2 Common Chrome-Moly Myths

Color photograph showing a welding spark

The discovery of Chrome-Moly was a game changer, especially for the high-speed automobile and aircraft industries. But compared to other materials like iron or copper, Chrome-Moly has only been around for a little bit of time. As such, information about Chrome-Moly is riddled with inaccuracies, even in large publications. Here are two of the most commonly reported myths about Chrome-Moly.

First Off, What is Chrome-Moly?

Chrome-moly is an alias. The metal’s real name is actually 41xx Steel. It’s produced from a combination of chromium and molybdenum. While most of us are familiar with chromium, molybdenum is not an element we typically hear about. It’s a type of metal that doesn’t exist in its alloy form naturally and has the sixth highest melting point on the periodical table.

Photograph showing Chromium on top and Molybendum on the bottom
Chromium (top) and Molybdenum (bottom)

Myth 1: Chrome-Moly is lighter than Steel

Chrome-moly has an excellent weight-to-strength ratio. This makes it ideal for use on any project where weight can be an issue. For instance, chrome-moly is commonly used on motorcycles, higher-end bicycles, racing vehicles and aircraft parts. But if a motorcycle made with chrome-moly weighs less than a motorcycle made with steel, doesn’t that mean that chrome-moly is lighter than steel? No. Practically all high-strength steels have a similar density (specific weight). The reason a motorcycle made with chrome-moly is lighter is because you can use less material to get the same level of strength (since chrome-moly is stronger).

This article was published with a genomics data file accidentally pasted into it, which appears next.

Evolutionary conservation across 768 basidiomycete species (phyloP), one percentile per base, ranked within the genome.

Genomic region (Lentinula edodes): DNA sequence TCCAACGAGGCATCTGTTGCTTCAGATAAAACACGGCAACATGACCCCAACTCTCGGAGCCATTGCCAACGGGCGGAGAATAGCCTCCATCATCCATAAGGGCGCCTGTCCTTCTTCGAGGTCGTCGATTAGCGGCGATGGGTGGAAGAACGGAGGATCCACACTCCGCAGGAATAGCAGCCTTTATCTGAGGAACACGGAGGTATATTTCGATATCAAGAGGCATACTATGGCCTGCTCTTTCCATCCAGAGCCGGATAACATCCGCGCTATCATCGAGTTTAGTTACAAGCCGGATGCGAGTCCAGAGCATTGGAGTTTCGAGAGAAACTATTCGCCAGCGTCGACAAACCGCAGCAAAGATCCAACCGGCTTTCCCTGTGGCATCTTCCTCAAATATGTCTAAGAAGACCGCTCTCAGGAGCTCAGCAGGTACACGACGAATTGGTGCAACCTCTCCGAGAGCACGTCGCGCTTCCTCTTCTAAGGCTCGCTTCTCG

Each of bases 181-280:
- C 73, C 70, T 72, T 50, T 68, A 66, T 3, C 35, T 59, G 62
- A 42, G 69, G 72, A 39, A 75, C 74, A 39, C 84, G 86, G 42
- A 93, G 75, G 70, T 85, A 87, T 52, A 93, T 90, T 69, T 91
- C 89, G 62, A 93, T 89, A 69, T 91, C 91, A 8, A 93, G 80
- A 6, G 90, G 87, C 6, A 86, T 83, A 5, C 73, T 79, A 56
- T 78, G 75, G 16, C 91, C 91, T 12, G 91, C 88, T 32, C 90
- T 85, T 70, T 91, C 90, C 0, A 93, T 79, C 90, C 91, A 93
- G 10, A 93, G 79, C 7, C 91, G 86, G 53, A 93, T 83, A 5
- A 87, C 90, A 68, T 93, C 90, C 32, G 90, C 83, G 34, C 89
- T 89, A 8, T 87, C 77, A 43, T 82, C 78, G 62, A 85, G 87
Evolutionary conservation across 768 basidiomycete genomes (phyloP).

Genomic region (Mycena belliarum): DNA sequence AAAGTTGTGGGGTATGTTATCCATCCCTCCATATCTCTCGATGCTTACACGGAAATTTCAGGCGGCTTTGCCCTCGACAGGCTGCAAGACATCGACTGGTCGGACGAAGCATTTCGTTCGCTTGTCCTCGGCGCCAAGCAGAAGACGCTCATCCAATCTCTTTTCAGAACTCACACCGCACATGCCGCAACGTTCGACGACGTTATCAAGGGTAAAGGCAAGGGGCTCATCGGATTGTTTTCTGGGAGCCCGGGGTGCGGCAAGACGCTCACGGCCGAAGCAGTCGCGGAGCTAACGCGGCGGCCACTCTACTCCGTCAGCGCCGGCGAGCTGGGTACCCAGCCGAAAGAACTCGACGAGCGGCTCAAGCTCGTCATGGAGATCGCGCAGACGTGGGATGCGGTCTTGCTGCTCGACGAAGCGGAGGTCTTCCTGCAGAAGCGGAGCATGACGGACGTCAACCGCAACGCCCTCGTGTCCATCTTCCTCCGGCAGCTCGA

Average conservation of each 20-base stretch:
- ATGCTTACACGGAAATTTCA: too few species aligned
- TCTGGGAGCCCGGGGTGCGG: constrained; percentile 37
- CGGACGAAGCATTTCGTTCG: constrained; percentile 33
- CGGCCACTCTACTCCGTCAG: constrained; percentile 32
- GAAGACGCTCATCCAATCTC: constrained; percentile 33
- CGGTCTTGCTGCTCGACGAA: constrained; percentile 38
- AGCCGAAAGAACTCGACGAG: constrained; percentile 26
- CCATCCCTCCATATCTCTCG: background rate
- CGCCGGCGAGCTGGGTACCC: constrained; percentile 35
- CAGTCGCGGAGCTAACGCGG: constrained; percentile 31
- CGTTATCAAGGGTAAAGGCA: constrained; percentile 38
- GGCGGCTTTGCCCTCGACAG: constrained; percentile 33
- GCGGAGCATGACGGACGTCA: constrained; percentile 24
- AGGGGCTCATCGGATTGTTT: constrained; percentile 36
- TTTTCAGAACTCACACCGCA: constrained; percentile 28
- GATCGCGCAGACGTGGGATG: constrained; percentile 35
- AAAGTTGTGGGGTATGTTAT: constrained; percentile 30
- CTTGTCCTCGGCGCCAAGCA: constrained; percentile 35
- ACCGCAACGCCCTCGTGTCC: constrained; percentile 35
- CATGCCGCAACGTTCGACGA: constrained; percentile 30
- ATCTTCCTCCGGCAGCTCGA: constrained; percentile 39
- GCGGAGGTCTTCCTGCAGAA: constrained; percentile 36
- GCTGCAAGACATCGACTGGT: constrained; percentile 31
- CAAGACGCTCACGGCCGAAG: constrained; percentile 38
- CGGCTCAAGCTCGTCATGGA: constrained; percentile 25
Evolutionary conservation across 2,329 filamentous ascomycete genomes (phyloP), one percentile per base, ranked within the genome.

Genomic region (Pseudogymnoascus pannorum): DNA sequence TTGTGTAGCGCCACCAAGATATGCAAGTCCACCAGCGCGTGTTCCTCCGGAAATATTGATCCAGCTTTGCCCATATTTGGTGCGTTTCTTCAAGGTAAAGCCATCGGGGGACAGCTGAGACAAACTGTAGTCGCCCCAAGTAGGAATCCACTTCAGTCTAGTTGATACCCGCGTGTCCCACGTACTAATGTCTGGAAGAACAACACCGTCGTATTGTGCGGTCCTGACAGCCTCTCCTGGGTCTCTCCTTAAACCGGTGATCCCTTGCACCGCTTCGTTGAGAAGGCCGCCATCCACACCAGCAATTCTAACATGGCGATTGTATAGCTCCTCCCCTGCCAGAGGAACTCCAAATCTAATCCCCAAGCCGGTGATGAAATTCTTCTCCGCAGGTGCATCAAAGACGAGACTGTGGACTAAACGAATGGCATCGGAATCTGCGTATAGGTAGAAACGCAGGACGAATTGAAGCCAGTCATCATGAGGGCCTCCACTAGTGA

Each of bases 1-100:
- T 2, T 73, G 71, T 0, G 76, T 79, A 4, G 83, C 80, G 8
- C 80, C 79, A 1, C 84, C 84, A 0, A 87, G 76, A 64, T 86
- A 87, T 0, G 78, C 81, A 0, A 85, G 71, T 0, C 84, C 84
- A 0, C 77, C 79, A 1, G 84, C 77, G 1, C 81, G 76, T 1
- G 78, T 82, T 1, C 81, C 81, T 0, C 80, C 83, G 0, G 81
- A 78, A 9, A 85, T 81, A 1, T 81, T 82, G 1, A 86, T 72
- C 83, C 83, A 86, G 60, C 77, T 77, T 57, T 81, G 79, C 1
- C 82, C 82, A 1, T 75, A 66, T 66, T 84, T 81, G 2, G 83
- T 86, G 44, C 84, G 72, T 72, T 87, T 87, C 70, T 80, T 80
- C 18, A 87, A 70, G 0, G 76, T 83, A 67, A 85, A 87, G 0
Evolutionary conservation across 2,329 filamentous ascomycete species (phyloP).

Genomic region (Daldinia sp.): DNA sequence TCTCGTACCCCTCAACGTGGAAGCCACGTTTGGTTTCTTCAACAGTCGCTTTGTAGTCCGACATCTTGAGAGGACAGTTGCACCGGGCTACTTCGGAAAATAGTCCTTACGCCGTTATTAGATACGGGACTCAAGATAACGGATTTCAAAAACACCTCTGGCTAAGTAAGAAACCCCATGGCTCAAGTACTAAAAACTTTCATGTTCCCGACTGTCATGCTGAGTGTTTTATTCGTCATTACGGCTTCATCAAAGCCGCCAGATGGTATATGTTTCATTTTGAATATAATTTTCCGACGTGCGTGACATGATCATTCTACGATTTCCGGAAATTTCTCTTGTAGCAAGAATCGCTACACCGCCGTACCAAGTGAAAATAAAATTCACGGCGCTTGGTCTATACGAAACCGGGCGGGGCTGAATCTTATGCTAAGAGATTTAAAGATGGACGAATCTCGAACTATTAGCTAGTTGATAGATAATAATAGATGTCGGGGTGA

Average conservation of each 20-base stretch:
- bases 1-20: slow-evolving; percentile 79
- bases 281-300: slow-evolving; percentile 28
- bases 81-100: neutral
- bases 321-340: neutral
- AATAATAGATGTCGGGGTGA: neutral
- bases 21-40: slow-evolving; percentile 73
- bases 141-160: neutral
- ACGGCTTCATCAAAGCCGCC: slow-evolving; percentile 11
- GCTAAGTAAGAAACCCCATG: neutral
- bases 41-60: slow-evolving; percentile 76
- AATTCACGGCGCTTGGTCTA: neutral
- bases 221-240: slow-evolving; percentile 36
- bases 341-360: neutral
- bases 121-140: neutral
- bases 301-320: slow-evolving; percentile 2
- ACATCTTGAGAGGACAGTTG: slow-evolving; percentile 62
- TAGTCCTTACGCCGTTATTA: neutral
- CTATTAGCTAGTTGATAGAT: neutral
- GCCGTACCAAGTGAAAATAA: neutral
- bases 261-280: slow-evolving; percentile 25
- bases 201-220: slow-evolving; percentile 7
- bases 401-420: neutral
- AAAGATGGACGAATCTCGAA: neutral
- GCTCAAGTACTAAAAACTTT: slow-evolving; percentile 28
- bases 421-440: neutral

Myth 2: Chrome-Moly must be preheated

There’s still some welding experts that insist on always preheating chrome-moly. They say, “Sure you don’t have to preheat chrome-moly all the time, but it doesn’t hurt to do it anyways.”

And they’re right, in a sense. It won’t hurt you to preheat chrome-moly. But it will take up more time. And the proven truth is that you don’t always have to preheat. If your material is less than an 1/8th of an inch (.125”) thick, preheating is not required.

If you’re interested in welding high-strength materials, here’s a couple of our favorite machines to use with chrome-moly:

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